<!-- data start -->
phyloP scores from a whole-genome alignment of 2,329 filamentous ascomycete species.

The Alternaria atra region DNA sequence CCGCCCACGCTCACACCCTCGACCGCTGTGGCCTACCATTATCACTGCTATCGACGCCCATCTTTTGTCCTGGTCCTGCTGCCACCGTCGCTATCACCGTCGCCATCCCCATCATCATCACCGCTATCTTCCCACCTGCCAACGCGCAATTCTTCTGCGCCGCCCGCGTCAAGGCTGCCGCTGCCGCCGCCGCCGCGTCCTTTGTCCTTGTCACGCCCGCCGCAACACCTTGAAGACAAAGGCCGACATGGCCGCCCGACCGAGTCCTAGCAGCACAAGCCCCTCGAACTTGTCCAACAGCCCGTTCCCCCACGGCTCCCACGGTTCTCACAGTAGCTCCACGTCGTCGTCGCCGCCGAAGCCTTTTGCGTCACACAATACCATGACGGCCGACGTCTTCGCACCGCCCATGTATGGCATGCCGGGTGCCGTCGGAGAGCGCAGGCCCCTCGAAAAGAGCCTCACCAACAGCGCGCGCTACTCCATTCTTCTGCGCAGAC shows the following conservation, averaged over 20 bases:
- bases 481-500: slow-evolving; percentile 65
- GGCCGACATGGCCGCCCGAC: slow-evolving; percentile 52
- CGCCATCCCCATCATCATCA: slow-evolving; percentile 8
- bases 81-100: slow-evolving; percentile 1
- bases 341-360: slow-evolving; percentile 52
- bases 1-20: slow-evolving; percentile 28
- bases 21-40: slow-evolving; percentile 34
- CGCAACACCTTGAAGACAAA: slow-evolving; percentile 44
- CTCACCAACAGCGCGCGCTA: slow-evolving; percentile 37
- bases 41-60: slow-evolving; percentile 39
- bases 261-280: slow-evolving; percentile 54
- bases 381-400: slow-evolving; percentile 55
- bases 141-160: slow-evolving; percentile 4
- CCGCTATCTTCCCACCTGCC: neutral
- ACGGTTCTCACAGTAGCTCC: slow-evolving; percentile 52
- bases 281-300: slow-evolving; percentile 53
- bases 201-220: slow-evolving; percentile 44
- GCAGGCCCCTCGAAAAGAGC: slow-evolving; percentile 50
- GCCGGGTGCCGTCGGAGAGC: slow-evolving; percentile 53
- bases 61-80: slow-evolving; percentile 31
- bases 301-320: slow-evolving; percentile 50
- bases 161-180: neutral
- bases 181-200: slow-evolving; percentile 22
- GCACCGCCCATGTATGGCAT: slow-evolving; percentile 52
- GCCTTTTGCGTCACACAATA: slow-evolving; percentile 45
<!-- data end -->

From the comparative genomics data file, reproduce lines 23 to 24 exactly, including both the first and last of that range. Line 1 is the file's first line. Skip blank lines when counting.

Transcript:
- bases 301-320: slow-evolving; percentile 50
- bases 161-180: neutral